4. To our mind a serious error of law is committed. Robert did not produce any accounts for the purchase of seven taperecorders. It was not known for how much amount the tape-recorders were purchased. The evidence, therefore, would show that Robert was a person who on his own evidence was guilty for the offence punishable under Section 411 of the Indian Penal Code. If a person dishonestly receives or retains any stolen property knowing, or having reason to believe the same to be stolen property, he would be guilty for an offence punishable under Section 411 of the Indian Penal Code. The evidence fully disclosed that taperecorder was a stolen property and it belonged to Dr. Chandrakant, the complainant. That property was found in possession of Madhusudan. Madhusudan by independent evidence established that he had purchased it from Robert for a sum of Rs. 1225/-. Therefore, he received for a proper consideration and he is the witness to testify the truthfulness of what Madhusudan stated. That position is not in regard to Robert. There is no evidence to show as to for what amount Robert purchased it. There are no accounts and he though having a bicycle shop, purchased not one but seven tape-recorders one by one from the same person and he never enquired as to how that person was selling seven taperecorders one by one. Therefore, he for improper consideration and, therefore, dishonestly received seven taperecorders knowing or having relation to believe that they were the stolen property from an unknown person. The evidence of such a person cannot be accepted without corroboration. In any event he was an accomplice and an accomplice is unworthy of credit. Illustration (b) to Section 114 of the Indian Evidence Act lays down that an accomplice is unworthy of credit unless he is corroborated in material particulars. There is no corroboration to the evidence of Robert. We are conscious of the fact that Section 133 of the Indian Evidence Act lays down that an accomplice shall be a competent witness against an accused person, and a conviction is not illegal merely because it proceeds upon the uncorroborated testimoney of an accomplice. Illustration (b) to Section 114 and Section 133 of the Evidence Act are required to be read together and the result is that the prudence requires that there should be corroboration. The learned Chief Judicial Magistrate while deciding the case by testimoney of an accomplice must be conscious of the Rule of prudence and if after cautioning himself of that rule he because of the peculiar circumstances of that particular case bases the conviction, that conviction would not be illegal. But if the rule of prudence is either forgotten or not kept in mind the result would be that he would be perhaps acting on the evideace of an accomplice and in this particular case the evidence disclosed that Robert himself was either a thief or was a receiver of the stolen property. As soon as he was caught he had to name somebody and that somebody was an unknown person. Ultimately somebody showed him photograph and be then stated that somebody was the person whose photograph he is being shown. If that was the situation be only got a straw when he was drowning and, therefore, in such a situation if a person names any individual no conviction could be based unless that evideace gets corroboration from other evidence on record. In a case Bhuboni Sahu v. The Kind reported in the following observations are made:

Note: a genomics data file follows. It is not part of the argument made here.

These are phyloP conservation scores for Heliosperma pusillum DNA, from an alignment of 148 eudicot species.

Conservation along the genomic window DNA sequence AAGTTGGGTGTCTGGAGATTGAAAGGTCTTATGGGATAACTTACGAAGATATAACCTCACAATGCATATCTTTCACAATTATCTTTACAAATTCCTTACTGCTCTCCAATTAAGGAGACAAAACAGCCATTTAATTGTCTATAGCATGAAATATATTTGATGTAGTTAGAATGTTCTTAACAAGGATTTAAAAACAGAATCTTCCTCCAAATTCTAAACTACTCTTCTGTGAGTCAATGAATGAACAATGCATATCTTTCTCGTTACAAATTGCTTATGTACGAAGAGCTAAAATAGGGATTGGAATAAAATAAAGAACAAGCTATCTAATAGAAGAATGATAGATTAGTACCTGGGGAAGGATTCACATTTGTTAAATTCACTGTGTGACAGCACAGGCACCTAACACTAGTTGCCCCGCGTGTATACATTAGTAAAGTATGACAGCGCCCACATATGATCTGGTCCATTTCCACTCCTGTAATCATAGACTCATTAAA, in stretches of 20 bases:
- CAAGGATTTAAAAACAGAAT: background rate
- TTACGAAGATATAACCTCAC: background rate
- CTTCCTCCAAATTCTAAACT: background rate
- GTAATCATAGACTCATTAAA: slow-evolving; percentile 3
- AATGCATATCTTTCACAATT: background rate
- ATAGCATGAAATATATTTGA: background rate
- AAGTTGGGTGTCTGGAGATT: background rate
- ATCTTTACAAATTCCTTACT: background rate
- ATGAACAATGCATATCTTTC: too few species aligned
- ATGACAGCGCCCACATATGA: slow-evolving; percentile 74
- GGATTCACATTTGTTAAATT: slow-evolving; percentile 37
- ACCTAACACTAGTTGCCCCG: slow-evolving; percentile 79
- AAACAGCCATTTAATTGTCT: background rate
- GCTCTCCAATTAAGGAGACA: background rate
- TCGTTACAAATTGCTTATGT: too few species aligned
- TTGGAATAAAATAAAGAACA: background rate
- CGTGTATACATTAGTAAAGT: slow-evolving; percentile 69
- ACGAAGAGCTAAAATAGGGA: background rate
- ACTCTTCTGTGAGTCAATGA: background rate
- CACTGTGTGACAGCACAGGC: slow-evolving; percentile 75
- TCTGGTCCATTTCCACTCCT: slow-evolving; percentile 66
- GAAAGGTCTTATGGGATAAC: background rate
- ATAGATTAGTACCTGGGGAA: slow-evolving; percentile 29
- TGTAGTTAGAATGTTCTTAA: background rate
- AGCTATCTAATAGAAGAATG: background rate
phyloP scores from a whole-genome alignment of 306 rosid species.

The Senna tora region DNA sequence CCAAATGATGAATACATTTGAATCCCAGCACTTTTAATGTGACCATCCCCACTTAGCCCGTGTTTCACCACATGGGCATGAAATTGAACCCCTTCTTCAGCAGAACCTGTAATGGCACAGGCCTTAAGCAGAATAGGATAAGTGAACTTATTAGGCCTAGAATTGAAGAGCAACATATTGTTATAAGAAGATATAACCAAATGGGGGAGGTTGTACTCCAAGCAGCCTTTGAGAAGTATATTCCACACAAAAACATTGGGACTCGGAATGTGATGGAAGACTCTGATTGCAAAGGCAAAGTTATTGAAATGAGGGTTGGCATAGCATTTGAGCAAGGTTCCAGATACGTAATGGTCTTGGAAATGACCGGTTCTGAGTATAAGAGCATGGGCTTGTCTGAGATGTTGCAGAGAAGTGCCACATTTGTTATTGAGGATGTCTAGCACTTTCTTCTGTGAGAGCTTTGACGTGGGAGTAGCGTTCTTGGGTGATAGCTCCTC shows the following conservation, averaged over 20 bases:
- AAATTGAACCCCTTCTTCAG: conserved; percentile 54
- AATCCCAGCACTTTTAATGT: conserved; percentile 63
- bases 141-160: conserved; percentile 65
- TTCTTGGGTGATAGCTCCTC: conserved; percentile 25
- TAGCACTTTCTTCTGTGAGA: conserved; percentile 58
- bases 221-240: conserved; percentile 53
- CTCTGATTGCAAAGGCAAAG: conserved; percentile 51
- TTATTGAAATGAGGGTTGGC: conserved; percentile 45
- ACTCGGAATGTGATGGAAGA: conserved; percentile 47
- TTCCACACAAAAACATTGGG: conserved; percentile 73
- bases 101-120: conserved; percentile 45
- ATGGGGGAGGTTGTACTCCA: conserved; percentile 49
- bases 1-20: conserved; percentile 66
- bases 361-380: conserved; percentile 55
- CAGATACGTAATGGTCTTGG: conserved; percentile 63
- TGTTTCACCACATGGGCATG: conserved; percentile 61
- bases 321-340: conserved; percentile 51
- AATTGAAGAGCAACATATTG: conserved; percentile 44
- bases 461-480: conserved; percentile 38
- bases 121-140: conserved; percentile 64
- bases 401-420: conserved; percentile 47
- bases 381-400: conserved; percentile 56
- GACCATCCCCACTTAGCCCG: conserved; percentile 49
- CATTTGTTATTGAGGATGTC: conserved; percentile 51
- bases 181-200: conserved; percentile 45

Whilst it is not illegal to act upon the uncorrobirated evidence of an accomplice it is a rule of prudence so universally followed as to amount almost to a rule of law that it is made to act upon the evidence of an accomplice unless it is corroborated in material respects so as to implicate the accused; and further the evidence of one accomplice cannot be used to corroborate the evidence of another accomplice. Courts should be slow to depart from the rule of prudence, based on long experience, which requires some independent evidence implicating the particular accused. The danger of acting upon accomplice evidences not merely that the accomplice is on his own admission a man of bad character who took part in the offence and afterwards to save himself betrayed his former associates, and who has placed himself in a position in which he can hardly fail to have a strong bias in favour of the prosecution; the real danger is that he is telling a story which in its general outline is true, and it is easy for him to work into the story matter which is untrue. The only real safeguard against the risk of condemning the innocent with the guilty lies in insisting upon independent evidence which in some measure implicates each accused.
This ruling is followed by the courts and it is not ever departed. It is clear that the courts below never considered this aspect of the case. It did not occur to them that Robert was an accomplice and his evidence required corroboration. Therefore, an error was committed. It is an error of law which is required to be corrected. This has occasioned failure of justice because conviction is based on the uncorroborated testimoney of an accomplice and at the time of recording conviction the courts were not mindful of this rule of prudence and therefore, conviction came to be recorded. This conviction is. therefore, required to be set aside.
5. The result is that this Criminal Revision Application is allowed. The accused is acquitted. Fine if paid is to be refunded. The accused is to be set at liberty forthwith unless required for some other purpose.
Takwani waives notice. Rule is made absolute.